Veeva Systems (NYSE:VEEV), a leading provider of cloud software for life sciences, is rallying after a great third quarter. Digital transformation is alive and well in the healthcare and biotech industries, and Veeva has been a big beneficiary of the movement. While sales growth is showing no signs of letting up, valuation on the stock may still be preventing some investors from buying in. That argument has some merit, even in spite of Veeva's unrelenting success.

Power to the sciences

While most enterprise software companies cater to the needs of many business types, Veeva is unique in that it focuses on life sciences. To make up for its narrower focus on one segment of the business world, the company offers a number of cloud-based services, such as customer relationship management, data management, application development tools, and quality control and regulatory solutions.

It's been a winning strategy for years. Revenue has doubled since the beginning of 2018, topping $800 million over the last trailing 12 months, and the company expects to exceed $1 billion in sales in 2019 for the first time. Veeva said it had 675 customers at last report, ranging from some of the world's largest pharmaceutical companies to small biotech start-ups.

Because of its niche focus on helping health-related disciplines, Veeva has been able to progressively expand relationships with existing clients as their needs grow. As clinical trials finish up, Veeva says it's been renewing contracts as new projects start. A new system to manage all aspects of clinical trial data also launched over the fall, giving the company a new way to go after biotech start-ups. The result has been a solid pipeline of recurring revenue and a steadily growing number of new relationships with big pharma and small health-science start-ups alike.

A doctor holding a stethoscope up to an illustrated symbol of a person, representing digital health care.

Image source: Getty Images.

2018 so far

Financial results over the past few years have pleased investors overall, and 2018 so far has been no different. Veeva continues to grow at a double-digit pace and is showing few signs of slowing down.

Metric

Nine Months Ended Oct. 31, 2018

Nine Months Ended Oct. 31, 2017

YOY Change

Revenue

$630 million

$505 million

25%

Gross profit margin

71.3%

69.8%

1.5 p.p.

Operating income

$160 million

$119 million

34%

Adjusted earnings per share

$1.18

$0.72

64%

Data source: Veeva Systems. p.p. = percentage point.  

In its third-quarter earnings results, management upped its guidance for the end of the current fiscal year. Revenue is expected to be at least $226 million, about a 22% year-over-year increase. With profit margin increasing as Veeva scales its operations, that should equate to even bigger increases in the bottom line.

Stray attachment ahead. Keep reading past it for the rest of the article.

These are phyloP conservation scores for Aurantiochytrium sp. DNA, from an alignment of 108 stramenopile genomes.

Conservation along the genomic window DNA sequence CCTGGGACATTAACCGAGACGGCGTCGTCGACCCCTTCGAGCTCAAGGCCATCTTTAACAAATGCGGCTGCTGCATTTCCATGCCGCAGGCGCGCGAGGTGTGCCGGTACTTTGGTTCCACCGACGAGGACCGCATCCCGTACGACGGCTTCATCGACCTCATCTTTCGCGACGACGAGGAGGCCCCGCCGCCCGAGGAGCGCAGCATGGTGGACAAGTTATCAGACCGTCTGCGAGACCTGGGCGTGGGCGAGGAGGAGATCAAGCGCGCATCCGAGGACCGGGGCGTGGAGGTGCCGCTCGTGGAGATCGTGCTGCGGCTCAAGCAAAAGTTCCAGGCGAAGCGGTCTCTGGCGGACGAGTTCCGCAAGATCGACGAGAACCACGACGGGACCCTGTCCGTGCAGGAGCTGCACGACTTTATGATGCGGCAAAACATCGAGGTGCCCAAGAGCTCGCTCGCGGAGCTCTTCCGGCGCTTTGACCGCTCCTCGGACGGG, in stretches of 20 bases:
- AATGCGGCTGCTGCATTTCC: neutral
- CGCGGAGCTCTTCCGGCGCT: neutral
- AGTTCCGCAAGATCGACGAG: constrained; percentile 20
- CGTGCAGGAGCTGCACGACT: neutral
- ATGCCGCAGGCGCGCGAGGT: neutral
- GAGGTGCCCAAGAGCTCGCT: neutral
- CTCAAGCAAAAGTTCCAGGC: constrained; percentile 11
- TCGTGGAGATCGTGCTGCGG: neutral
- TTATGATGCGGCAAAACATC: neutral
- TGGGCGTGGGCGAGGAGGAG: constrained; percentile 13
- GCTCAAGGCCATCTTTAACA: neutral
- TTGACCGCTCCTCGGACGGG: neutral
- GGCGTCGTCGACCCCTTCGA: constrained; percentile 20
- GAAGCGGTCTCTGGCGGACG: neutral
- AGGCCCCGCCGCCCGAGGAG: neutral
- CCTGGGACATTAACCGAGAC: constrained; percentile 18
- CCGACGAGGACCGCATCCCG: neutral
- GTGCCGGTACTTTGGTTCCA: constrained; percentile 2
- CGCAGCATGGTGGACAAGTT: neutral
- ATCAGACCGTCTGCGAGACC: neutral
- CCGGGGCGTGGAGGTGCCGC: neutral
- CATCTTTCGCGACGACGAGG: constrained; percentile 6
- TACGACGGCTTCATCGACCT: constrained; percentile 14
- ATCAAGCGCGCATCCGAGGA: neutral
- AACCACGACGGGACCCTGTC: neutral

The ill effect of high growth

Veeva's ability to grow its business is impressive, and the software provider's unadjusted profitability metrics are a rarity among its peers -- where dumping money into expansion efforts often yields operating losses.

The result is a high valuation on Veeva's stock. One-year forward price to earnings sits at 58.5 as of this writing, and price to free cash flow -- money left over after basic operating expenses and capital expenditures are paid for -- isn't much better at 52.7. Paying for half a century's worth of profits doesn't sound like much of a bargain.

Buying in on Veeva, however, requires looking at future potential rather than current results. Prices reflect the expectation that sales will continue growing by double digits, and that the bottom line will grow even faster, as it has been this year. If the company can maintain that pace, the aforementioned valuation metrics could be considerably more reasonable than they are today, at least when assuming share prices remain unchanged.

However, with expectations running high, bear in mind that any miss can send the stock sharply lower. With Veeva Systems continuing to fire on all cylinders, though, investors should keep an eye on this one and buy those inevitable dips when they do occur.

Nicholas Rossolillo and his clients have no position in any of the stocks mentioned. The Motley Fool owns shares of and recommends Veeva Systems. The Motley Fool has a disclosure policy.